Add "quick healer" to the long list of Kallie Banker's accomplishments this season.
The Grand Island junior, who has her team two wins away from a state title in girls basketball, has won her share of battles on and off the court.
She's fought through injury and illness to lead the Vikings to a 23-0 record and a date Friday with Peekskill of Section I in the Class A semifinals at Hudson Valley Community College in Troy.
Banker first felt a shooting pain in her right wrist after the season-opening basketball tournament in Orlando, Fla. She has felt weak and sick since the Feb. 26 Class A-1 semifinal game against Kenmore East, saying "we think it was the type of illness that makes you tired."
Some wonder how she continues to play, but Banker isn't the first athlete capable of normalizing injury and illness.
Banker flies in the face of the common belief that today's athlete is soft. She'll have a wrist X-ray and see a doctor -- as soon as the season is over. Bad news on either front would mean unacceptable down time.
"It blows up really bad after games, it's gross," Banker said of her wrist. The pain? "Sometimes it's bad, it comes and goes, it's not unbearable."
To combat her illness, she's missed a lot of practice. No matter. The show must go on.
Watching Banker play the point, she sure doesn't look like she's hurt or sick. In five postseason games she's averaging 15.8 points, including 19 against Pittsford-Mendon in the Far West Regionals. She brings the ball up the floor -- bad wrist and all -- with authority, and her jump shot comes off that bad wrist with swish appeal.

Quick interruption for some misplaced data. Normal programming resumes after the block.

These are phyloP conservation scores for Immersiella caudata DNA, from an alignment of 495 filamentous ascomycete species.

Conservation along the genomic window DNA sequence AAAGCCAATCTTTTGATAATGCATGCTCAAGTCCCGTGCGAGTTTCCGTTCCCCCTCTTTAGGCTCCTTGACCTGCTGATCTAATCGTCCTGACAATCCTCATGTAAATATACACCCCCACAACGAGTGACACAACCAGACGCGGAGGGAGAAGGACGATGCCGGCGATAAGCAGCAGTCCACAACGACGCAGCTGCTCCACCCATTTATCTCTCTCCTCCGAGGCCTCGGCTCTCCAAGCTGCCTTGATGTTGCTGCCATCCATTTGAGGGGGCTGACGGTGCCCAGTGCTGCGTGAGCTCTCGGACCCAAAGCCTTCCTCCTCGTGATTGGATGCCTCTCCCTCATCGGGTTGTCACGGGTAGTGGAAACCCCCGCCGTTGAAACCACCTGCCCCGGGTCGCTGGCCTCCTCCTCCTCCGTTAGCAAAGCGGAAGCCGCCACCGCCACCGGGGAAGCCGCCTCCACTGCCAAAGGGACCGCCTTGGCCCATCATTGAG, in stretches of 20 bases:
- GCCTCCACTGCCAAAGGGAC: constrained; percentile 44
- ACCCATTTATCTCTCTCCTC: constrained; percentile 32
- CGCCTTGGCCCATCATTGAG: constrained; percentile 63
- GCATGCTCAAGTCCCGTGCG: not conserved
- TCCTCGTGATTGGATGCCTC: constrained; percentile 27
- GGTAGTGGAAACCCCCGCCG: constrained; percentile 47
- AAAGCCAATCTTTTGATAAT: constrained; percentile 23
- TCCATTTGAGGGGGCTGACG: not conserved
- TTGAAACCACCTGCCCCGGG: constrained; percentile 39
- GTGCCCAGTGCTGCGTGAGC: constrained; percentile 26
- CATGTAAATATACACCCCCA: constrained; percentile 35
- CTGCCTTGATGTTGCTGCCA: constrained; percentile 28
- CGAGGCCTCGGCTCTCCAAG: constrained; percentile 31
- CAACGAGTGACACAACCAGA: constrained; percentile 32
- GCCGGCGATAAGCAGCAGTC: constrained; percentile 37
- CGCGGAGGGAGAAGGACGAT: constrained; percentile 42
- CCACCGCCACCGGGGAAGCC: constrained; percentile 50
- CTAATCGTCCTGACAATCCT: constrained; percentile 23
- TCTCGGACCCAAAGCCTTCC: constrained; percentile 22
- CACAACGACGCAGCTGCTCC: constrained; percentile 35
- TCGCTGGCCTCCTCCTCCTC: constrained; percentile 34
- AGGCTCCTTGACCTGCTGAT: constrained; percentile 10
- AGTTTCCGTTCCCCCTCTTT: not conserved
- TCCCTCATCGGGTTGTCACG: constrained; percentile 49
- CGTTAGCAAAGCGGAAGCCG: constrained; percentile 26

Banker's mother, Jenepher, is also the Vikings coach with the same burning desire for a conquest in Troy. She said Kallie obviously would not be playing if she were diagnosed as being hurt or sick.
"She's pretty good at not paying attention to that kind of stuff. She's pretty good at blocking things out. She doesn't want to know," said Jenepher. "It's a decision we let her make. I know all of this makes me sound like a horrible mother
"She's getting better. She was real sick the week we played Pioneer and Williamsville East. She's still trying to get her energy back. I hope she has her legs this weekend, that's kind of what we're hoping for."
Grand Island will need all of their parts in working order to beat Peekskill, located in the lower Hudson Valley.
GI's 6-foot-3 sophomore center Cassie Oursler is ready for the challenge. She's playing with confidence while averaging a double-double. The Red Devils don't have a player on the roster taller than 5-10, which is good news for the Vikings if they can work the ball into Oursler.
"She worked a lot at going in different directions, doing different things once she gets the ball," said Banker. "Last year she had one move and that was it. This year she does more with the ball and keeps getting better and better and she's got size you don't see every day."
Senior guard Danielle Wegrzyn has shown leadership and focus and should be primed to perform on the big stage at states. Her three baskets in the first quarter against Pitt-Mendon helped offset a slow start for GI.